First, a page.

You know you should wear sunscreen every day. But what kind? How long can you keep it?
Get the answers to these questions and other truths about sunscreen.
Sunscreen: True or False
1. The higher the SPF, the better the protection.
FALSE. It sounds right -- a sun protection factor of 100 should be twice as protective as SPF 50. But it's only a few percentage points more effective. An SPF of 15 screens 93% of the sun's rays and an SPF of 30 screens 97%. "But the number becomes irrelevant if you aren't applying enough in the first place," says Mona Gohara, MD, a dermatologist in Danbury, Conn., and an assistant clinical professor at Yale University dermatology department. Most people don't use enough, studies show.
"For better protection apply 1 to 2 ounces (the size of a Ping-Pong ball) of sunscreen on your body 30 minutes before going outdoors [so your skin can absorb it completely] and every two hours to any exposed skin after that," Gohara says.
2. It's OK to use last year's bottle of SPF.
TRUE. Most sunscreens have a shelf life of about two years, says Jordana Gilman, MD, a New York City dermatologist. If you are using sunscreen properly, however, you shouldn't have any left, since it takes about 1 to 2 ounces of sunscreen to cover the entire body. A 4-ounce bottle should last for, at most, four applications.
3. Sunscreen only needs to be applied to exposed skin.
FALSE. The average T-shirt offers an SPF of about 7, notes Gilman. Darker fabrics and tighter weaves provide more protection, but it is much safer to apply sunscreen to your entire body before you get dressed. Or better yet, wear clothing made of UV protective fabrics. These have been specially treated with colorless UV-absorbing dyes, and most offer an ultraviolet protection factor (UPF) of 50, which blocks both UVA and UVB. Don't want to invest in a whole new summer wardrobe? Spike your detergent with a wash-in SPF product you can toss in with your laundry.
4. Using makeup with SPF is just like wearing regular facial sunscreen.
FALSE. Certainly, applying makeup that contains SPF is better than skipping it altogether, but it's not as effective as wearing a facial lotion with sunscreen underneath. Generally, most makeup cracks on skin, allowing UV rays through.
"For makeup to provide adequate ultraviolet protection, it would need to be applied in a really thick layer, which most women do not do," Gilman says.
So unless you plan to spackle on your foundation, smooth on a layer of lotion with sunscreen first and then apply your makeup.
5. Sunscreen can cause cancer.
FALSE. The only way sunscreen could be hazardous to your health is if it is absorbed into the body, which does not happen, says Amy Wechsler, MD, dermatologist and author of The Mind-Beauty Connection: 9 Days to Reverse Stress Aging and Reveal More Youthful, Beautiful Skin. "UV rays break down the chemical molecules in some sunscreens relatively quickly, long before they can seep into skin."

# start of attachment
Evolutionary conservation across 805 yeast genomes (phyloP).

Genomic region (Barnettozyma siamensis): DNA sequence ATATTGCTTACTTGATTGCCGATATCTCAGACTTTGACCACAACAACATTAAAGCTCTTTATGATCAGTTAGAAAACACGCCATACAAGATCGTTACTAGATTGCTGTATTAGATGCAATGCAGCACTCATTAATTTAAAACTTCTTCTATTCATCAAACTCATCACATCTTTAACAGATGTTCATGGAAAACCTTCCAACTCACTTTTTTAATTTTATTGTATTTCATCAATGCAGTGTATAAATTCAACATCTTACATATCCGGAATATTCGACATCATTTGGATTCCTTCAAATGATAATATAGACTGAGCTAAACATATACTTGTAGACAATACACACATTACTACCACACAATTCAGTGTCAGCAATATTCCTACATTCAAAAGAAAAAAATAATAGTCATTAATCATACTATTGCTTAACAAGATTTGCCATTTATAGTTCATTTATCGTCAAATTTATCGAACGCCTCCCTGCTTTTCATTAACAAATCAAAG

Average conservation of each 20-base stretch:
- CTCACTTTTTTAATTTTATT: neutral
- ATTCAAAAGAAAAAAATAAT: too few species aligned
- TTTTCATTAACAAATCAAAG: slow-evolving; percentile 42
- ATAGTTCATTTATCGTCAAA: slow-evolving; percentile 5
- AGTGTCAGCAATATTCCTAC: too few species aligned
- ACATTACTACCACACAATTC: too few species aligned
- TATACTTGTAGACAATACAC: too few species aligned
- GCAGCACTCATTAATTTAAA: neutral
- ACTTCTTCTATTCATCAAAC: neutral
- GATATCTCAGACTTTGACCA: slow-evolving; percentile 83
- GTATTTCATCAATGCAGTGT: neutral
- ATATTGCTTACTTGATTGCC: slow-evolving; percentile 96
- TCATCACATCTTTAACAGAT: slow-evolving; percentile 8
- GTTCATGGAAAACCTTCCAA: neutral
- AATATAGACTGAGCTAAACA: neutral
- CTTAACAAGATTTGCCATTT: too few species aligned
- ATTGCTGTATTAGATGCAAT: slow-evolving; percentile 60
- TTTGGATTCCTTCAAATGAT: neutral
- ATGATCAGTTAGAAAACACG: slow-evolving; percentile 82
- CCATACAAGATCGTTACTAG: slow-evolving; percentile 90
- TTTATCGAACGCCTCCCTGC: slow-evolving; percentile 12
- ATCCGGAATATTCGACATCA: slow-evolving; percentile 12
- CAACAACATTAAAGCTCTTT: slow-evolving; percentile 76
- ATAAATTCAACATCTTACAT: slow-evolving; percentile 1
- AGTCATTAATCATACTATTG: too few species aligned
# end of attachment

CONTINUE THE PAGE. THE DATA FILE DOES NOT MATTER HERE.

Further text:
Also, you should check the "active ingredients" section on the label to see what the bottle contains. Even the same product can vary from year to year.
6. "Water-resistant" sunscreen doesn't need to be reapplied after swimming.
FALSE. "No sunscreen is truly waterproof," Wechsler says. The FDA agrees. Sunscreens are allowed to call themselves "water-resistant" but not "waterproof," and their labels have to say how long the water resistance lasts.
You should reapply sunscreen every two hours, and every time you get in and out of the water or work up a sweat.
7. Wearing sunscreen can lead to vitamin D deficiency.
FALSE. No doubt about it: You need vitamin D (which your body can make when exposed to the sun). But that doesn't give you a no-SPF pass.
It can be harder to make vitamin D during the winter or when you're older. But you can still get vitamin D from fortified foods or supplements. The Institute of Medicine recommends that most adults get 600 IUs of vitamin D a day. Some people may need more, so check with your healthcare provider.
8. Sunscreen with antioxidants provides better UVA/UVB protection.
TRUE. While they aren't active sunscreen ingredients, antioxidants are great SPF supplements. Sunscreen alone does not block all of the damaging rays from the sun -- even an SPF of 50 blocks out only 98% of UV rays. "Antioxidants are a good way to catch the UV radiation that 'sneaks' past the sunscreen," Gohara says. Sunscreens infused with antioxidants, such as skin-loving green tea extract or polyphenols from tomatoes and berries, are proven to reduce the formation of free radicals (small chemical particles that wreak havoc on skin and can cause skin cancer) in the presence of UV light.